SB: Yeah definitely. Well I’m glad that you guys are back! I heard that you guys are also really popular in South East Asia and they’ve played some of your songs on the radio before…that’s so cool! You guys have been to the Philippines before too, how was that different from the shows you’ve done in the US?
SS: I think it’s that they have such an appreciation for music. There’s such an over-saturation of music in the United States that people have so much to choose from. And when you take the time to go over to a country like the Philippines, they are so appreciative that you take the time to do that. The people are so kind, and there’s this special bond that exists there. It elevates the shows to a different level and it’s very emotional. For us, the first time we went over there, it was almost surreal because we had only known of what happened on the Internet. Then we got there and didn’t know what to expect. Next, we are playing in front of 4000 people, and they know the songs, and they appreciate the songs on a level that we never thought they did. It felt very special and it was just so authentic.
SB: I kind of asked you a little about this earlier, but if you were doing something other than music what would do you think that would be?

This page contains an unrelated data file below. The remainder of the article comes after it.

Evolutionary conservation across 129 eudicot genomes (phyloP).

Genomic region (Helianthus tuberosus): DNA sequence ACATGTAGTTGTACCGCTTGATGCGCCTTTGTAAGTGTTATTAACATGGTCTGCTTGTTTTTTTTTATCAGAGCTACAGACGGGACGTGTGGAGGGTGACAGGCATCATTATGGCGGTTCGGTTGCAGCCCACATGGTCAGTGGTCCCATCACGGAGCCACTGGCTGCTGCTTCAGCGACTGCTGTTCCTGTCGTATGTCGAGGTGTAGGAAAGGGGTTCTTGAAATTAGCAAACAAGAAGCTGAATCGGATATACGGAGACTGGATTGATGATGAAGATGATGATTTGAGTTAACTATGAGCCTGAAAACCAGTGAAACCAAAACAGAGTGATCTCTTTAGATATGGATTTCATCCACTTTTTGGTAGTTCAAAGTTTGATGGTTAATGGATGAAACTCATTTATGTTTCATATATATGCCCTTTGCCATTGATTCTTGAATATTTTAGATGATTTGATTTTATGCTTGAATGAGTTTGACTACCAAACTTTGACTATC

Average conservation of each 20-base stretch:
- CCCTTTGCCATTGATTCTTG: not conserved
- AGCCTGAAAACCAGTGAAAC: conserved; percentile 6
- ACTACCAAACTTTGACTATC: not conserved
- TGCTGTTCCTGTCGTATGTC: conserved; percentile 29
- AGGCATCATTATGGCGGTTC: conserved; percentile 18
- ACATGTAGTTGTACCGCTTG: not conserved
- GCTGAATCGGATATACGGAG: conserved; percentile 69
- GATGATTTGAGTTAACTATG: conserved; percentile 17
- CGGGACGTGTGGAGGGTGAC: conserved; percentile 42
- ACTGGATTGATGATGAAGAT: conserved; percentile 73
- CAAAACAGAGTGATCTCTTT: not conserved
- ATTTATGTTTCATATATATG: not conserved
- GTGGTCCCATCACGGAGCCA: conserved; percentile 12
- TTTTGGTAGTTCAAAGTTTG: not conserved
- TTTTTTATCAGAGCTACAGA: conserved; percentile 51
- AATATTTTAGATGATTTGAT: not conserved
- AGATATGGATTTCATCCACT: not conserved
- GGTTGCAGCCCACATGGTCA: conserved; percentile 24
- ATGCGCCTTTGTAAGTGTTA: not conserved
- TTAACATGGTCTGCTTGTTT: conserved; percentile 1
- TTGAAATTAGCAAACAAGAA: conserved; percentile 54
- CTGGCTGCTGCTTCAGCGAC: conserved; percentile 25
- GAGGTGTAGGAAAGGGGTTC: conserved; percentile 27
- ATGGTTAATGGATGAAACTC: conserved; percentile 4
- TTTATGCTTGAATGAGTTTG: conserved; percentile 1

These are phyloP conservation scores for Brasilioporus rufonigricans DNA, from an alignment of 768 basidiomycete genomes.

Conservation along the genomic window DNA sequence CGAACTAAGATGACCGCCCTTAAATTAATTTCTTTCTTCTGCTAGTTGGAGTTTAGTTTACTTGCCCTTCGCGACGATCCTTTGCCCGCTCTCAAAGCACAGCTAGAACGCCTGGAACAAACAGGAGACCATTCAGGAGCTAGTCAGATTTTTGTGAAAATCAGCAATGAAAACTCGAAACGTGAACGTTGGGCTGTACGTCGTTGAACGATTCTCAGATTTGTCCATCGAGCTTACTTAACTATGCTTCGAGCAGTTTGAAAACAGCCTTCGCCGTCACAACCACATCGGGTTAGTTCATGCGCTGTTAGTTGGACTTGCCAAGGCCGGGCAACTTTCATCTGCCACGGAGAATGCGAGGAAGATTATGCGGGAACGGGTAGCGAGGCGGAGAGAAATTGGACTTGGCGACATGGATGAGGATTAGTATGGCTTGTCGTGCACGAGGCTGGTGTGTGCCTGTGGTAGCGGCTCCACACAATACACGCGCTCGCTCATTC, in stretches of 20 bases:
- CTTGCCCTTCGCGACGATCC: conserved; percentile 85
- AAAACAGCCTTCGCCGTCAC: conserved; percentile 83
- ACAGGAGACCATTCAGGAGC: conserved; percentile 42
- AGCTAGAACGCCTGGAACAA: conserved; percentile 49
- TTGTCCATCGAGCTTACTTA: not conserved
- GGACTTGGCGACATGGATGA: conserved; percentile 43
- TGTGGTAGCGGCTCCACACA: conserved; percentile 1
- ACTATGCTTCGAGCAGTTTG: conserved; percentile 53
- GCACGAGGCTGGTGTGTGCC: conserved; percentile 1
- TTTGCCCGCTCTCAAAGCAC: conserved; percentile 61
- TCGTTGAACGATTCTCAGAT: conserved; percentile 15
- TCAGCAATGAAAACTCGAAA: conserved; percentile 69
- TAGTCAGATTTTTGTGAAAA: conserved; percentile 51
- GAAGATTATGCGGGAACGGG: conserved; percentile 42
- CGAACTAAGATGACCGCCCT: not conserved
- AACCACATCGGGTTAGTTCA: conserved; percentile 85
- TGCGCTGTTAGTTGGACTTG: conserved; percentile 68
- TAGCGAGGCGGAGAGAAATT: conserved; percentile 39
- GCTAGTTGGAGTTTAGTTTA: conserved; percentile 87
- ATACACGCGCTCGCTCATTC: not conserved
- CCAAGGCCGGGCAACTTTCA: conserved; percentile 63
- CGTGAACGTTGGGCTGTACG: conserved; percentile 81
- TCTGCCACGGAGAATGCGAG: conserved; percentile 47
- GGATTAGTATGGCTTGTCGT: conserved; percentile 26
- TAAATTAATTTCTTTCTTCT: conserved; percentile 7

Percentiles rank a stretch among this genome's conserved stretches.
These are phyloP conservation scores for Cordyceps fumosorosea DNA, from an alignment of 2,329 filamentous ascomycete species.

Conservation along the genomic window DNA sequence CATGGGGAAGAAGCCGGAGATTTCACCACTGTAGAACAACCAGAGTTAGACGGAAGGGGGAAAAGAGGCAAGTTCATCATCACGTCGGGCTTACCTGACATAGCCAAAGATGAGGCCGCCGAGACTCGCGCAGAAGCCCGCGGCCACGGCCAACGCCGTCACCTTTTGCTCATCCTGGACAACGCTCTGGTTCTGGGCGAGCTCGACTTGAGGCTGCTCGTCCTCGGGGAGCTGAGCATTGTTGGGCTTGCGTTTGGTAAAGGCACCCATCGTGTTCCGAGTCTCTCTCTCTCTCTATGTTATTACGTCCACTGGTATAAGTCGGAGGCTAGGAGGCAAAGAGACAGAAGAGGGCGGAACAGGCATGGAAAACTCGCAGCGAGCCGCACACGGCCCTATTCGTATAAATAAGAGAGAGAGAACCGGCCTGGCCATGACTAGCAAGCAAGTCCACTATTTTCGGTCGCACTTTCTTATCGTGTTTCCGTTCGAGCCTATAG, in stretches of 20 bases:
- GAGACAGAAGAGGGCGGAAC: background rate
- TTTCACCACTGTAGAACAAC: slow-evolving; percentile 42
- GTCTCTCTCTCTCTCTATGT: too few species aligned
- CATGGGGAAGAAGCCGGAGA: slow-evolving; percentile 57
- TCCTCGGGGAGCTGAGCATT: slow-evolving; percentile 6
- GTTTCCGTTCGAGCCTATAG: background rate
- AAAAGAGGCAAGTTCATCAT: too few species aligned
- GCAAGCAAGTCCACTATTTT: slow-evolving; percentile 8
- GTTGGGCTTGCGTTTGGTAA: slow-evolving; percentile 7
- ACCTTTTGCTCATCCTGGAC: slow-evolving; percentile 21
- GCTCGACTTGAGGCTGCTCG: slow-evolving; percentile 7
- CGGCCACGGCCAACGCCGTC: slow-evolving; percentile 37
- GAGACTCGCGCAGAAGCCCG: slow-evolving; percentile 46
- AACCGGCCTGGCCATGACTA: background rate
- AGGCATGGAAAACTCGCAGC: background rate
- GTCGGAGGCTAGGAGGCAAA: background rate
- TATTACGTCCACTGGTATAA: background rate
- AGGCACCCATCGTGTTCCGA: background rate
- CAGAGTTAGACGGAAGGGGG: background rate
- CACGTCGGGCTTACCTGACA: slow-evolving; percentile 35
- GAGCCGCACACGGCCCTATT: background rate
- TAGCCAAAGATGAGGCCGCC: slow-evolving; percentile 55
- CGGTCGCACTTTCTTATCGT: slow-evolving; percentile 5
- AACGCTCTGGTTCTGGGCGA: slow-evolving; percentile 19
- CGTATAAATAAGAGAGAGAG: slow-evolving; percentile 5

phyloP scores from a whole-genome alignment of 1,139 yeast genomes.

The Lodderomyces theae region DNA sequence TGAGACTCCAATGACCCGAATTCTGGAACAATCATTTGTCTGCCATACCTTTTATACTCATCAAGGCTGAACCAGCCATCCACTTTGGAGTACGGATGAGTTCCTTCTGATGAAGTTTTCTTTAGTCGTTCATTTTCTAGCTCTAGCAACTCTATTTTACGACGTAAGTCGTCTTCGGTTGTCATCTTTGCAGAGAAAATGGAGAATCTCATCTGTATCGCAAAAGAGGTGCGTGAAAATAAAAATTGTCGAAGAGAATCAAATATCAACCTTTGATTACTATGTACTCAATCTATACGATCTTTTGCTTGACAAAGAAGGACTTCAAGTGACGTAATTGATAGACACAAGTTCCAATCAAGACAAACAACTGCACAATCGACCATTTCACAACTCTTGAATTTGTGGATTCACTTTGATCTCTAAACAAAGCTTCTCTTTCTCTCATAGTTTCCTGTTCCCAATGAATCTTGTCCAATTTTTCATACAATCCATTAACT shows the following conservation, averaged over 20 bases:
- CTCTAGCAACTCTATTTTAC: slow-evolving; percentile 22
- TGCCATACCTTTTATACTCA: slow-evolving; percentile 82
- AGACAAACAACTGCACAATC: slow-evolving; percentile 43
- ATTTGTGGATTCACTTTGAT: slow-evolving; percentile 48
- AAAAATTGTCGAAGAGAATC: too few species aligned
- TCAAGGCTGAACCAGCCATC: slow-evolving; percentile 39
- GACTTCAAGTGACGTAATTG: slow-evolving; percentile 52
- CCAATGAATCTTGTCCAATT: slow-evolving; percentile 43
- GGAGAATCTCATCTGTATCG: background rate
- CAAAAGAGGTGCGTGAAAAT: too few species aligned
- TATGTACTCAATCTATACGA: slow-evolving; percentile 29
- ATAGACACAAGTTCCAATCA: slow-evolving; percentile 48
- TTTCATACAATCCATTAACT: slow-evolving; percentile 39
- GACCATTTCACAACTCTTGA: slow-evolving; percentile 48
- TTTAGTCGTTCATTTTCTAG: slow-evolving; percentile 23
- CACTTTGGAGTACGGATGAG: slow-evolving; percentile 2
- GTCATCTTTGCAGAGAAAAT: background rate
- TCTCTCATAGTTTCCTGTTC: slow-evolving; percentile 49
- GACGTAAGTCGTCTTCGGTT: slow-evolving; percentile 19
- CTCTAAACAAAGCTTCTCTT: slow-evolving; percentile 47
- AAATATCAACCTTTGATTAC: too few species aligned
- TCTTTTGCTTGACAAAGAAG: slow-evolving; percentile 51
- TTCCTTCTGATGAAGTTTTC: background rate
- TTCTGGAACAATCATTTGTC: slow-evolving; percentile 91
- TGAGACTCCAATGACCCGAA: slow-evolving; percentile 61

SS: I had gone to college for a long time, and was actually going to go to law school. I went to school for five years.
SB: Before This Century?
SS: Yeah, I was one semester away from going to law school. I took school very seriously, and then one day I stopped, and I said that I couldn’t live without music in my life. So I probably would have done law school, but if I wasn’t doing This Century, I would still be doing music in some capacity because it’s just part of who I am. I think This Century started as kind of a gateway for me to learn how to song write, and it expanded into something really beautiful and awesome. Exploring some of the other things that we’ve done or I’ve done has helped a lot in appreciating what This Century does have.